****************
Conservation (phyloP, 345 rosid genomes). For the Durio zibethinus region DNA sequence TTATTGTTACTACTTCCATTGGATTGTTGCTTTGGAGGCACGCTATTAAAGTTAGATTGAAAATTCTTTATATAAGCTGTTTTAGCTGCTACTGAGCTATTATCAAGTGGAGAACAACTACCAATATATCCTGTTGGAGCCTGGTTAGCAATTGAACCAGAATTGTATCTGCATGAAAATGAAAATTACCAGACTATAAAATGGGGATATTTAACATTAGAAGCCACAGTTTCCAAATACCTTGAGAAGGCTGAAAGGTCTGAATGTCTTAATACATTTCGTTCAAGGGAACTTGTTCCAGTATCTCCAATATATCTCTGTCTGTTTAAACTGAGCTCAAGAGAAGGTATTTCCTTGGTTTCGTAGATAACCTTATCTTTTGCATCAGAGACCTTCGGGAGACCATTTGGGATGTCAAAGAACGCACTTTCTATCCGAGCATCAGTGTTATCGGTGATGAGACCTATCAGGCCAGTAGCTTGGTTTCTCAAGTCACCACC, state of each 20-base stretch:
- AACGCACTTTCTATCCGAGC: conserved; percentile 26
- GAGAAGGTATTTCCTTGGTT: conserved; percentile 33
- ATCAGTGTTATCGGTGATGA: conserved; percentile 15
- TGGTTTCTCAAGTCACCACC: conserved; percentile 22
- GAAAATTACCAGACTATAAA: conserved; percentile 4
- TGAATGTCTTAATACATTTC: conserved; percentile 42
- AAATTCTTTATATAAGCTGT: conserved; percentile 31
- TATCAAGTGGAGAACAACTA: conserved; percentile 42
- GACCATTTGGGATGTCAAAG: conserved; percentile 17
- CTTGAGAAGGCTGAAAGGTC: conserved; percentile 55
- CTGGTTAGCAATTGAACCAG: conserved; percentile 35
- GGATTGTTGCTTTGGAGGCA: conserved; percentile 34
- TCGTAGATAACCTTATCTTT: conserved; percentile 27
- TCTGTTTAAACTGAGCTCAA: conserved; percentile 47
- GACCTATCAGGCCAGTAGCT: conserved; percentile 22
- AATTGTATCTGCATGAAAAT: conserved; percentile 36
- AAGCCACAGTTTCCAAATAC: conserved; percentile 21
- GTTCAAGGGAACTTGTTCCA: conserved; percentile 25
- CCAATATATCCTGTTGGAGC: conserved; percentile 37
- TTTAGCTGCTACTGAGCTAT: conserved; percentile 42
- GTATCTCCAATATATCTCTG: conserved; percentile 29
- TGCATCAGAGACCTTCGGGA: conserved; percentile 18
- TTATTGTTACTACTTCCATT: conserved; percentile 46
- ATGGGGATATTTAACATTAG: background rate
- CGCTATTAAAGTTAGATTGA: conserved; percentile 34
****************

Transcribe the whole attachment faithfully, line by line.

Conservation (phyloP, 345 rosid genomes). For the Durio zibethinus region DNA sequence TTATTGTTACTACTTCCATTGGATTGTTGCTTTGGAGGCACGCTATTAAAGTTAGATTGAAAATTCTTTATATAAGCTGTTTTAGCTGCTACTGAGCTATTATCAAGTGGAGAACAACTACCAATATATCCTGTTGGAGCCTGGTTAGCAATTGAACCAGAATTGTATCTGCATGAAAATGAAAATTACCAGACTATAAAATGGGGATATTTAACATTAGAAGCCACAGTTTCCAAATACCTTGAGAAGGCTGAAAGGTCTGAATGTCTTAATACATTTCGTTCAAGGGAACTTGTTCCAGTATCTCCAATATATCTCTGTCTGTTTAAACTGAGCTCAAGAGAAGGTATTTCCTTGGTTTCGTAGATAACCTTATCTTTTGCATCAGAGACCTTCGGGAGACCATTTGGGATGTCAAAGAACGCACTTTCTATCCGAGCATCAGTGTTATCGGTGATGAGACCTATCAGGCCAGTAGCTTGGTTTCTCAAGTCACCACC, state of each 20-base stretch:
- AACGCACTTTCTATCCGAGC: conserved; percentile 26
- GAGAAGGTATTTCCTTGGTT: conserved; percentile 33
- ATCAGTGTTATCGGTGATGA: conserved; percentile 15
- TGGTTTCTCAAGTCACCACC: conserved; percentile 22
- GAAAATTACCAGACTATAAA: conserved; percentile 4
- TGAATGTCTTAATACATTTC: conserved; percentile 42
- AAATTCTTTATATAAGCTGT: conserved; percentile 31
- TATCAAGTGGAGAACAACTA: conserved; percentile 42
- GACCATTTGGGATGTCAAAG: conserved; percentile 17
- CTTGAGAAGGCTGAAAGGTC: conserved; percentile 55
- CTGGTTAGCAATTGAACCAG: conserved; percentile 35
- GGATTGTTGCTTTGGAGGCA: conserved; percentile 34
- TCGTAGATAACCTTATCTTT: conserved; percentile 27
- TCTGTTTAAACTGAGCTCAA: conserved; percentile 47
- GACCTATCAGGCCAGTAGCT: conserved; percentile 22
- AATTGTATCTGCATGAAAAT: conserved; percentile 36
- AAGCCACAGTTTCCAAATAC: conserved; percentile 21
- GTTCAAGGGAACTTGTTCCA: conserved; percentile 25
- CCAATATATCCTGTTGGAGC: conserved; percentile 37
- TTTAGCTGCTACTGAGCTAT: conserved; percentile 42
- GTATCTCCAATATATCTCTG: conserved; percentile 29
- TGCATCAGAGACCTTCGGGA: conserved; percentile 18
- TTATTGTTACTACTTCCATT: conserved; percentile 46
- ATGGGGATATTTAACATTAG: background rate
- CGCTATTAAAGTTAGATTGA: conserved; percentile 34